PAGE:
Keystone Pro Wallet Review
By: Alex Miguel | Last updated: 7/2/23
The Keystone Pro wallet is a touch-screen hardware wallet that is designed to be as easy to use as a mobile phone. It can also be bought with the Keystone Tablet, a separate indestructible metal wallet for physically storing your seed phrase.
In this review, I’ll cover my personal experience with both products, their setup processes, features and more.
Keystone Pro Wallet Review Summary
The Keystone Pro wallet is an easy-to-use touch screen hardware wallet, which provides a mobile phone-like experience.
Being one of the more intricate hardware wallets, it’s best suited toward crypto users who expect to make a high quantity of transactions from their hardware wallet device, or those who prefer a touch screen over physical buttons.
The Keystone Tablet also provides a very easy, yet literally indestructible way to back up your seed phrase.
That’s the Keystone Pro wallet in a nutshell. If you want a detailed review of my experience with the Keystone Pro, keep on reading. Here’s what I’ll cover:
- What is a Hardware Wallet?
- Company Overview
- What’s in the Box?
- Supported Coins
- Setting Up the Wallet
- Personal Usage Experience
- Price Tag
A hardware wallet is a type of crypto wallet that enables you to keep your coin in “cold storage” – that is, completely offline and not connected to the internet in any form.
This type of storage makes sure that your private keys (or seed phrase) are secure for long-term safekeeping, since they cannot be remotely accessed under any circumstances.
Keystone is a blockchain company founded in 2018, based in the Asia-Pacific region. The company raised an undisclosed sum in seed funding from Shanghai-based Qiming Venture Partners in mid-2022.
Keystone has the first official hardware wallet integration with MetaMask, the popular web3 wallet by Ethereum infrastructure company, ConsenSys. The company produces both touch-screen hardware wallets and stainless steel products for storing seed phrases in cold storage.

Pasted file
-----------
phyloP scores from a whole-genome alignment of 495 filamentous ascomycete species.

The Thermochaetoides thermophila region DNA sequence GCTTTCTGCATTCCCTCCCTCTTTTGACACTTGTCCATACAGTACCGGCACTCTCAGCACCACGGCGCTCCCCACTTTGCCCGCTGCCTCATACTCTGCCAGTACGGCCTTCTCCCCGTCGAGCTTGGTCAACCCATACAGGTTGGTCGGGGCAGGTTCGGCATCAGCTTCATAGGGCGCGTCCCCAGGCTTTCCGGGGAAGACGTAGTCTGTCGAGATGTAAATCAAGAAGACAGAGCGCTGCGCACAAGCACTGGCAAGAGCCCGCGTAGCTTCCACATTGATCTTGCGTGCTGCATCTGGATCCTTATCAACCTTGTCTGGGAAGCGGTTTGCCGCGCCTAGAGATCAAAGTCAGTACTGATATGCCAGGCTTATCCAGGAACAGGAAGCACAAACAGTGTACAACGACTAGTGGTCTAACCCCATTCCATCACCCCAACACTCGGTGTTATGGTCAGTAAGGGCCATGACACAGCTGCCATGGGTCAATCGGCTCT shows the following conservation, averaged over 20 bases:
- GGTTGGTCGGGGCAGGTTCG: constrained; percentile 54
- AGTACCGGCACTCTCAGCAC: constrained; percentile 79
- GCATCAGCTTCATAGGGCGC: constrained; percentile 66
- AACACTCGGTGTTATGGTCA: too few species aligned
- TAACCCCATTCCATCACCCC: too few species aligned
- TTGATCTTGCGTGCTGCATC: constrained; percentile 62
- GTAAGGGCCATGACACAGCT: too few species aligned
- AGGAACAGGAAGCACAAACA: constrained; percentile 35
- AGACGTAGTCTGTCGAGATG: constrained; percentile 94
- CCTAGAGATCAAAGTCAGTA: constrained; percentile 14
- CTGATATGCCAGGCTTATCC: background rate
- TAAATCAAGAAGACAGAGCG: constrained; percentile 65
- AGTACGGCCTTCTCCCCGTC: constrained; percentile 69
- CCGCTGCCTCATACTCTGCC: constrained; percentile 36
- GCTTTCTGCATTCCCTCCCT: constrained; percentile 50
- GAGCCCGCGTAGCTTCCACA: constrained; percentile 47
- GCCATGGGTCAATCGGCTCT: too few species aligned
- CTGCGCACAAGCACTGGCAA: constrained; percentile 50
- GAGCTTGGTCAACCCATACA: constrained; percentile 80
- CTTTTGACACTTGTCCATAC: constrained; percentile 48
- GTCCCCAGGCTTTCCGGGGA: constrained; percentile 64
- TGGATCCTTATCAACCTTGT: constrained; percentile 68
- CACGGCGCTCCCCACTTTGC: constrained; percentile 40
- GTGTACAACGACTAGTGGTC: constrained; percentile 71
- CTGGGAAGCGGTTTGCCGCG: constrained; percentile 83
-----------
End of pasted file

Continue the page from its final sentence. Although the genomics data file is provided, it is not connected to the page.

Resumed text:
The Keystone Pro wallet comes in a cool black dual-box, which was somewhat larger than expected.
Altogether, the two boxes contain the Keystone Pro wallet device, a battery pack that holds AAA batteries, an alternative removable rechargeable battery, a USB-A to USB-C charging cable, blank seed phrase cards, and a specification leaflet. The box also had a neat 5% off voucher for my next purchase.
The device box cleverly has tamper-proof seals on it, so that you know the device has remained untouched since it left the factory.
I also got a Keystone Tablet – the company’s popular stainless steel analog wallet that stores a physical backup of your seed phrase.
The box contains a Keystone Tablet, a screwdriver, a set of metal letters and some replacement screws, in case you lose any of the ones provided. It also contains a small guide with tips for using the product.
The Keystone Pro wallet supports coins from several major blockchains, including Bitcoin and Ether. Other supported chains include (but are not limited to):
- Bitcoin (BTC)
- Ethereum (ETH)
- Binance Smart Chain (BNB)
- Bitcoin Cash (BCH)
- Dash (DASH)
- Litecoin (LTC)
- Polkadot (DOT)
- Polygon (MATIC)
- Solana (SOL)
- Tron (TRON)
- XRP (XRP)
The wallet also supports tokens and NFTs on some blockchains, enabling the wallet to hold over 5,500 different coins and tokens in total.
Step 1: Power-on device and verify authenticity
Power on your Keystone Pro wallet. To do so, you will need to insert four AAA batteries or switch over to the rechargeable battery pack provided.
Visit the “start” link provided on the device (https://keyst.one/start) on your computer or phone.
Once you have opened the website, tap “It’s ready, start” on the wallet screen. Scan the QR code provided on the website using the Keystone Pro device, then enter the code generated to verify its authenticity.
Step 2: Set a password and create wallet